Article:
Review: Sample Logic CinemorphX

Take crossfading to a whole new level
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Recently I’ve been glad to see developers offer fresh techniques for composing music. CinemorphX is a sample library for Native Instruments Kontakt 5.5 or Kontakt Player 5 that lets you layer sounds and dynamically manipulate them in innovative ways. Its greatest strength is the multifaceted approach it takes to setting sounds in motion.

CinemorphX borrows its sample content from three previous Sample Logic products—A.I.R. (Ambiences, Impacts, Rhythms), The Elements, and Synergy. However, its custom user interface, effects chaining, and mixing and modulation features make it much more than just a trio of repackaged sample libraries.

Although CinemorphX runs as a sample library in Kontakt, it bypasses some of its host’s features in favor of its own user interface. Eschewing Kontakt’s usual browser for its own, CinemorphX divides presets into five categories: Atmospheres, Instrumentals, Loops, Percussives, and One Note Combos. Each instrument preset contains as many as eight multisamples and lets you control the balance between them using an x-y pad, LFOs, and onboard sequencers called Animators.

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An instrument holds up to four Soundcores; each contains one or two multisamples called Soundsources. Instruments are either Single Core or Multi Core. Multi Core instruments display four Soundcores surrounding the main page’s x-y pad, which lets you change the mix between them fluidly in real time. You can record and recall any movements you make on the pad, including 20 preset patterns.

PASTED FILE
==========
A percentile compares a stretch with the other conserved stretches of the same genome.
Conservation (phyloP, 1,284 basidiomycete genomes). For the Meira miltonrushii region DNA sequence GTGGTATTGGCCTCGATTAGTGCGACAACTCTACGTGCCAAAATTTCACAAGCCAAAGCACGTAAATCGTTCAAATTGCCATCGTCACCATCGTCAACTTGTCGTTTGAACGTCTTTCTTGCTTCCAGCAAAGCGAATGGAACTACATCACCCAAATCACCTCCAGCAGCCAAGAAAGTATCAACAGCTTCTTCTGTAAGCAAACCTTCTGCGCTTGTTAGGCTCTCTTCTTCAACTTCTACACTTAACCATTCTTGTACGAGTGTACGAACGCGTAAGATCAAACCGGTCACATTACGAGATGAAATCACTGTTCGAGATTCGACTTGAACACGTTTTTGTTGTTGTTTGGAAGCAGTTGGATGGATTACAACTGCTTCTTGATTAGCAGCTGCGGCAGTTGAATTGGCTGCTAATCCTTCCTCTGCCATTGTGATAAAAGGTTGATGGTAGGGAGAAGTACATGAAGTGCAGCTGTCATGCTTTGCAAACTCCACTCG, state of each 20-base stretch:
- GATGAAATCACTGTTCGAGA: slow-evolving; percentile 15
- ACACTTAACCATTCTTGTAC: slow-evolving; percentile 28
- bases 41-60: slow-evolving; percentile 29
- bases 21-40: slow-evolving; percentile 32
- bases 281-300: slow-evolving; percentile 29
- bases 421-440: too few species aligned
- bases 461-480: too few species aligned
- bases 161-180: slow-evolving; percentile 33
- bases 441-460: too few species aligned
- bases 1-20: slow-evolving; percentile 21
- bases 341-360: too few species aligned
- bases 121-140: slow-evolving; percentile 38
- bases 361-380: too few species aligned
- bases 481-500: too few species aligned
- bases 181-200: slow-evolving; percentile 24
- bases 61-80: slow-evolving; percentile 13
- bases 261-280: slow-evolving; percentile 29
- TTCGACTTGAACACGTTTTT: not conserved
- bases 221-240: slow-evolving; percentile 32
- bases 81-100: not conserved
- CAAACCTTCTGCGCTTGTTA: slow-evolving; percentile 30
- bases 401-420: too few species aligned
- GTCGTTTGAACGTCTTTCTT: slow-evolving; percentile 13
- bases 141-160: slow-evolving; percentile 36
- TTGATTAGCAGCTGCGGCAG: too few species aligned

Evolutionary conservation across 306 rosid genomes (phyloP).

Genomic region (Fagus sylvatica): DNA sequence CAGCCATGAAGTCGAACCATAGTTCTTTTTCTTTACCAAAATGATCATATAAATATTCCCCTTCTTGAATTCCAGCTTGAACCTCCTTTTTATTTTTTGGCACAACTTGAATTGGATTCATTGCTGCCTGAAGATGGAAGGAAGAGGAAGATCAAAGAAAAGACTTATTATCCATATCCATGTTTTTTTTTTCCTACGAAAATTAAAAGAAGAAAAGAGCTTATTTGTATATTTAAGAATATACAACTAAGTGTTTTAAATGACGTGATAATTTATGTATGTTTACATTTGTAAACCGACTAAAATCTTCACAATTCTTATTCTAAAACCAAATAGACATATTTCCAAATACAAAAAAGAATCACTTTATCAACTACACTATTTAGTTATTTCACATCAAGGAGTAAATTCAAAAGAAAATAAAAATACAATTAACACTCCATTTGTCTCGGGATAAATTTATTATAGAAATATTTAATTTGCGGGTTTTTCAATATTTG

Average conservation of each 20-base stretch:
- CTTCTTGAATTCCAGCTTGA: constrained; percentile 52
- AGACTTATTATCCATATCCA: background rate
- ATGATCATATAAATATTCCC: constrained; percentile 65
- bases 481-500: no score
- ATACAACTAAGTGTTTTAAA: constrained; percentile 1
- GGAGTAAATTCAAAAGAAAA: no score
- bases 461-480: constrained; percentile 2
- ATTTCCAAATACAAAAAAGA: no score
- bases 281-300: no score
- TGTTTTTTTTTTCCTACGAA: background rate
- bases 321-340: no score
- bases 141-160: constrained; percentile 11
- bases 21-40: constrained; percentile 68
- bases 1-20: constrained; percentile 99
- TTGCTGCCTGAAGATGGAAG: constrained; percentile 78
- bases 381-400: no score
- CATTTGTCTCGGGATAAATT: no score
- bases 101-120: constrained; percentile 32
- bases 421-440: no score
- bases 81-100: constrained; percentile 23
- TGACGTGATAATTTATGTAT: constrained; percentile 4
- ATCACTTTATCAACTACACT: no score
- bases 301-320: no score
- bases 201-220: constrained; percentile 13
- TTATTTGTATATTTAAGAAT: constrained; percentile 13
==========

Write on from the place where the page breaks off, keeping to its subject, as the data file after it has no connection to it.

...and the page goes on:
Each Soundcore has knobs for volume, panning, velocity response, and to change the balance between its two Soundsources. A click reveals more controls for an ADSR generator, filters, a convolution processor (with 31 impulse responses), and four simultaneous effects to select from a list of 20. Effects can be saved in chains; you can change their order even while sounds are playing.

Additional motion comes from the Animators, the most sophisticated of which is the Step Animator. It controls arpeggiation patterns as long as 128 steps, with individual duration and panning for each step and the ability to stutter or glide individual steps. Morph Animators let you automate switching and crossfading between Soundsources, and FX Animators allow you to automate changes to volume, pitch, panning, and filter cutoff.

Every Soundcore’s volume, pitch, panning, and filter cutoff control has dedicated LFOs to add even more movement to sounds. Multiply that motion by four Soundcores and you have up to 16 independent LFOs modulating a single note. Apply FX Animators to the mix and things can get crazy quickly!

My first impression of CinemorphX was that it allows users to instantly produce shifting, evolving sounds that musically tell a story, simply by sustaining a single note. Press a key and use the x-y pad to summon up rhythms and moods that enhance onscreen action and dramatic scenes. But the more I used CinemorphX, the more its advanced capabilities were revealed. With independent LFOs and Animators routed to so many destinations, it can produce mood-altering sounds that never repeat until you want them to. It can be challenging to keep track of everything when you engage dozens of modulators at once, but it’s tremendous fun to build complex timbres and percussion tracks just to see where they’ll take you. I love instruments that can sound like nothing else and CinemorphX certainly accomplishes that. It isn’t for everyone, but if you like to compose music in new and unique ways, it may be just what you’re looking for.

Terrific sound design. Tons of diverse sample content. Versatile modulation control.

Could be more affordable.

$599; $300–$500 for crossgrades

Former senior editor Geary Yelton has been reviewing synthesizers for Electronic Musician since its very first issue in 1985.